The hiring figures of 30%+ disabled veterans exceed the on-board figures of this group which can be attributed to separations of 30%+ disabled veterans within the first year of hire or other separations. OPM did not provide separation data which is essential to assess the attrition rates of newly hired 30%+ disabled veterans. The hires data for 30%+ disabled veterans may erroneously include a double-counting of 30%+ disabled veterans who resigned during the year to accept appointment in other agencies where these actions are coded as new appointments i.e. “Appt NTE” not as transfers or reassignments by the gaining agency and coded as “terminations” by the losing agency. If the new hires data dump used by OPM was not cross-referenced against the separations data for 30%+ disabled veterans – then a double-count of hires would have occurred. Notably, the report does not include the number of disabled veterans converted or participating in the VA’s Non-Paid Work Experience (NPWE) program which places eligible disabled veterans into work experience/OJT opportunities in federal, state, city, etc. governments under VA training agreement which allow placement into target occupations without first meeting qualification standards and noncompetitive conversion to status quo or career conditional appointments in agencies at any time during or upon completion of the NPWE.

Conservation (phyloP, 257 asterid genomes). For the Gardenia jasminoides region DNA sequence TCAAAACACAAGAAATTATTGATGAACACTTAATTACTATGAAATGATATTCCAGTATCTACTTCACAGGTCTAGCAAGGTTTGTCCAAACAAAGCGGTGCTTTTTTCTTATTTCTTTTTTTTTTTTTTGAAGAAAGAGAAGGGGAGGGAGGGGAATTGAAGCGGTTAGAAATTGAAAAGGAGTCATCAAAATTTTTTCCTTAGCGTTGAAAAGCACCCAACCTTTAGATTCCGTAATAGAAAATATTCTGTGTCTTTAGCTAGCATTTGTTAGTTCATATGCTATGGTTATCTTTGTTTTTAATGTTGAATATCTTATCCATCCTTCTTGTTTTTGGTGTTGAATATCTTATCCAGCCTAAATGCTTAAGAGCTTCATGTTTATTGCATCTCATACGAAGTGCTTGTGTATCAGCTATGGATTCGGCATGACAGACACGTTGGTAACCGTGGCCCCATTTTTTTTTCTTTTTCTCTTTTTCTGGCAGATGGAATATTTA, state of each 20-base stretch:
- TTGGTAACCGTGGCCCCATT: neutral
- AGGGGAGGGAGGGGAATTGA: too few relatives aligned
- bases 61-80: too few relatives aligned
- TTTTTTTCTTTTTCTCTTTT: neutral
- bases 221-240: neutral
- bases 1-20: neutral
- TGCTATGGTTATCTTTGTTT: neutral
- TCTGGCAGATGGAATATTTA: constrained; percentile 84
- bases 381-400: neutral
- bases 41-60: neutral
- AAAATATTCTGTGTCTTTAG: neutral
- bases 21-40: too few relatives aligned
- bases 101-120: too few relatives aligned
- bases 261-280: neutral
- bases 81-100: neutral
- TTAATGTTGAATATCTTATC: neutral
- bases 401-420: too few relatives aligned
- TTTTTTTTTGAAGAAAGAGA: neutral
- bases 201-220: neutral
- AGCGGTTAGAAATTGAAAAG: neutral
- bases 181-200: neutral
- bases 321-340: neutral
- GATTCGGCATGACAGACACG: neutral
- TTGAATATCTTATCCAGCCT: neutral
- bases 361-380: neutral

OPM’s reporting inconsistencies i.e. using new data fields not used in previous reports indicate they don’t have an established plan for meeting this recurring report. Instead, the report reflects what appears to be nothing more than a data dump of hiring data with limited metrics and few analytics which is simply overwhelming to both HR and non HR readers. Regardless of the quality of this report, it met OPM performance standards and expectations of just getting this report done. Ironically, software specifically designed as a government wide efficiency for querying, extracting, sorting and populating more intelligible reports along with analytics was declined by the OPM’s HRIS Office two years ago and I can produce copies of this correspondence if needed.